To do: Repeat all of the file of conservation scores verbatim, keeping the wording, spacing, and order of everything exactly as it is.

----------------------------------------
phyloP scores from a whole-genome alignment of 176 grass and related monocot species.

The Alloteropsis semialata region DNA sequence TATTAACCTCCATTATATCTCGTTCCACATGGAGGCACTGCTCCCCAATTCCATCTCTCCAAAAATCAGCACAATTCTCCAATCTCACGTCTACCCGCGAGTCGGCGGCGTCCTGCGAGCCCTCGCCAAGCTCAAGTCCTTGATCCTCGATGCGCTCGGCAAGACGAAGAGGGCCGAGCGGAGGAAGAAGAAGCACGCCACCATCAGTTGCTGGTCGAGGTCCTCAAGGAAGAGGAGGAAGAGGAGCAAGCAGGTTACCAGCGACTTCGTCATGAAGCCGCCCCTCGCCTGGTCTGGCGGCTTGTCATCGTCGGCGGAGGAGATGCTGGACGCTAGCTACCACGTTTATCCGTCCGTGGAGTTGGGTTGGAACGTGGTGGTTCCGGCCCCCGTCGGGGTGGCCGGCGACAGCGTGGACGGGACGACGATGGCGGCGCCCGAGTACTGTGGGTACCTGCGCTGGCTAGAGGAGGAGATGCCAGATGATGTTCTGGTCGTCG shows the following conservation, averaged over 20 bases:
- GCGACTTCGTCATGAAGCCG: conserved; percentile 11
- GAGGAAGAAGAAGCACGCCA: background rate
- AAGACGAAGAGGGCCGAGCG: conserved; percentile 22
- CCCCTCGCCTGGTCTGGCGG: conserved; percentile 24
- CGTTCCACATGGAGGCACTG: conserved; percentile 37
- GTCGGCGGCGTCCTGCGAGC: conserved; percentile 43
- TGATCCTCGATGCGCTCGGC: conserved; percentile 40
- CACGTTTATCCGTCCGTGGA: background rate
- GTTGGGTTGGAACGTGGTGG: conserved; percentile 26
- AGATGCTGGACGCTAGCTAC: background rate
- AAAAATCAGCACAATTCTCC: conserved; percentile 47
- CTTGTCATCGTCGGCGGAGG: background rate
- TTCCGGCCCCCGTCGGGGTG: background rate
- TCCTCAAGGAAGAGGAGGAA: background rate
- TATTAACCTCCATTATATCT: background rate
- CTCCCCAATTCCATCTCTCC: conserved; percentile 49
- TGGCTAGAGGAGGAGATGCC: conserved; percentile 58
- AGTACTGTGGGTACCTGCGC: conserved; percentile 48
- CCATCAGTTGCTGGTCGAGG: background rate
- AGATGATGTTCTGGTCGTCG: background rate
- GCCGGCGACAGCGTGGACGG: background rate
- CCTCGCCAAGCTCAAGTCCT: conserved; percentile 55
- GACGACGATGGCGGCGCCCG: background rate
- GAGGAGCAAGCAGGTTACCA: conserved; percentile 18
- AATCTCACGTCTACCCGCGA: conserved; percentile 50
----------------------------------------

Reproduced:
phyloP scores from a whole-genome alignment of 176 grass and related monocot species.

The Alloteropsis semialata region DNA sequence TATTAACCTCCATTATATCTCGTTCCACATGGAGGCACTGCTCCCCAATTCCATCTCTCCAAAAATCAGCACAATTCTCCAATCTCACGTCTACCCGCGAGTCGGCGGCGTCCTGCGAGCCCTCGCCAAGCTCAAGTCCTTGATCCTCGATGCGCTCGGCAAGACGAAGAGGGCCGAGCGGAGGAAGAAGAAGCACGCCACCATCAGTTGCTGGTCGAGGTCCTCAAGGAAGAGGAGGAAGAGGAGCAAGCAGGTTACCAGCGACTTCGTCATGAAGCCGCCCCTCGCCTGGTCTGGCGGCTTGTCATCGTCGGCGGAGGAGATGCTGGACGCTAGCTACCACGTTTATCCGTCCGTGGAGTTGGGTTGGAACGTGGTGGTTCCGGCCCCCGTCGGGGTGGCCGGCGACAGCGTGGACGGGACGACGATGGCGGCGCCCGAGTACTGTGGGTACCTGCGCTGGCTAGAGGAGGAGATGCCAGATGATGTTCTGGTCGTCG shows the following conservation, averaged over 20 bases:
- GCGACTTCGTCATGAAGCCG: conserved; percentile 11
- GAGGAAGAAGAAGCACGCCA: background rate
- AAGACGAAGAGGGCCGAGCG: conserved; percentile 22
- CCCCTCGCCTGGTCTGGCGG: conserved; percentile 24
- CGTTCCACATGGAGGCACTG: conserved; percentile 37
- GTCGGCGGCGTCCTGCGAGC: conserved; percentile 43
- TGATCCTCGATGCGCTCGGC: conserved; percentile 40
- CACGTTTATCCGTCCGTGGA: background rate
- GTTGGGTTGGAACGTGGTGG: conserved; percentile 26
- AGATGCTGGACGCTAGCTAC: background rate
- AAAAATCAGCACAATTCTCC: conserved; percentile 47
- CTTGTCATCGTCGGCGGAGG: background rate
- TTCCGGCCCCCGTCGGGGTG: background rate
- TCCTCAAGGAAGAGGAGGAA: background rate
- TATTAACCTCCATTATATCT: background rate
- CTCCCCAATTCCATCTCTCC: conserved; percentile 49
- TGGCTAGAGGAGGAGATGCC: conserved; percentile 58
- AGTACTGTGGGTACCTGCGC: conserved; percentile 48
- CCATCAGTTGCTGGTCGAGG: background rate
- AGATGATGTTCTGGTCGTCG: background rate
- GCCGGCGACAGCGTGGACGG: background rate
- CCTCGCCAAGCTCAAGTCCT: conserved; percentile 55
- GACGACGATGGCGGCGCCCG: background rate
- GAGGAGCAAGCAGGTTACCA: conserved; percentile 18
- AATCTCACGTCTACCCGCGA: conserved; percentile 50